Mabo’s Cultural Legacy

Mabo’s Cultural Legacy

History, Literature, Film and Cultural Practice in Contemporary Australia

Edited by Geoff Rodoreda & Eva Bischoff

Anthem Studies in Australian Literature and Culture

This book examines the broader impacts on Australian culture and cultural practice of the Australian High Court’s landmark Mabo decision of 1992. It considers how history, linguistics and anthropology as well as film, fiction, poetry and memoir writing have been challenged or transformed by Mabo.

PDF, 210 Pages

ISBN:9781785274251

June 2021

£25.00, $40.00

EPUB, 210 Pages

ISBN:9781785274268

June 2021

£25.00, $40.00

  • About This Book
  • Reviews
  • Author Information
  • Series
  • Table of Contents
  • Links

About This Book

In June 1992 the High Court of Australia ruled in favour of a claim by a group of Indigenous Australians, led by Eddie Koiki Mabo, to customary, “native title” to land. In recognising prior Indigenous occupation of the continent, the Mabo decision shook the foundations of white Australia’s belief in the legitimate settlement of the continent by the British. Indeed, more than any other event in Australia’s legal, political and cultural history, the Mabo decision challenged previous ways of thinking about land, identity, belonging, the nation and history. Now, more than a quarter of a century after Mabo, this book examines the broader impacts of this ground-breaking legal decision on Australian culture and select forms of cultural practice. If Mabo represents a “psychological” turning point (Behrendt), a “paradigm shift” (Collins and Davis) in Australian historical consciousness, if we are meant to be living in “the age of Mabo” (Attwood) or in a “post-Mabo imaginary” (Gelder and Jacobs), how is this shift or this contemporary imaginary being reflected, refracted and articulated in Australian film, fiction, poetry, biography and other forms of cultural expression? To what extent has the discussion and the practice of history, linguistics, anthropology and other branches of the humanities been challenged or transformed by Mabo? While a number of individual studies have focussed on Mabo’s impact on law, politics, film or literature, no single book provides an overview of the diverse impact and discursive influence of Mabo on various fields of artistic endeavour and cultural practice in Australia today. This book fills that gap in literary and cultural enquiry.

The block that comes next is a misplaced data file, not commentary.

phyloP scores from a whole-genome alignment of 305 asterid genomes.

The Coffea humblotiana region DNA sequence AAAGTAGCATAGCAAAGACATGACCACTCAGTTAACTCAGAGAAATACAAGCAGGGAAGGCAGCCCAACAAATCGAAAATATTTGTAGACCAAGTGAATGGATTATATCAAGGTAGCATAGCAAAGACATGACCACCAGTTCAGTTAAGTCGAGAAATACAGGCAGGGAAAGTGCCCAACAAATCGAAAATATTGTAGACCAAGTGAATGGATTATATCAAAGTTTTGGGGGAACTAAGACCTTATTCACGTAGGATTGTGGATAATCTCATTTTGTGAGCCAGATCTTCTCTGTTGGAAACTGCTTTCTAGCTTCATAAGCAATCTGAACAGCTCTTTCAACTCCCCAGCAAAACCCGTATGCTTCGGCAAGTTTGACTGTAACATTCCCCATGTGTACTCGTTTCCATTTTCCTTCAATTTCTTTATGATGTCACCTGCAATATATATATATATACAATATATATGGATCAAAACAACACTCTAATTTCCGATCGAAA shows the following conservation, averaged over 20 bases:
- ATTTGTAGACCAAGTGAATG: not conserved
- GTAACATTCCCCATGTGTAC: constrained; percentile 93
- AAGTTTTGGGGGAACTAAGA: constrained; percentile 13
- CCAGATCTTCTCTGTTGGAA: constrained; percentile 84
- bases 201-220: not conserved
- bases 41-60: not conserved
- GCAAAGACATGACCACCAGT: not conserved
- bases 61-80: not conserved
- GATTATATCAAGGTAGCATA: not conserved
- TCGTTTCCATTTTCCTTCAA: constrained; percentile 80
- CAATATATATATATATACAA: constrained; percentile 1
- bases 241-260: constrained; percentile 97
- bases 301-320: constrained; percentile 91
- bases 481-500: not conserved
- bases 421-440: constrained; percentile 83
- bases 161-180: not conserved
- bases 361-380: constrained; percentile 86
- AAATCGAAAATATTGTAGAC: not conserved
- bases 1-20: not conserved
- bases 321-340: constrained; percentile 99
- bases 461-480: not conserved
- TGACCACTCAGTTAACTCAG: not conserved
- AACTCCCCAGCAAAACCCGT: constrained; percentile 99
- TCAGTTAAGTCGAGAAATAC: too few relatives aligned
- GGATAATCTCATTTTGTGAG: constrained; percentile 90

In considering the cultural legacies of the High Court’s landmark decision this book also engages in a critical dialogue with Mabo and post-Mabo discourse. While a number of Indigenous Australians have benefited, legally and politically from the Mabo decision, the majority of Indigenous peoples have gained nothing, materially, from subsequent native title rulings. In honouring Eddie Mabo’s achievement, then, the contributors also recognise that Indigenous sovereignty over the continent was denied by the High Court in Mabo, and that the struggle for the recognition of better and wider land rights recognition – indeed, of First Nations sovereignty, via a treaty, treaties or similar agreements – continues ‘beyond’ Mabo. 

Keeping such an acknowledgement of Indigenous sovereignty in mind, this interdisciplinary book offers a transnational perspective of Mabo’s cultural legacy by presenting the work of scholars based in Australia, continental Europe and the UK.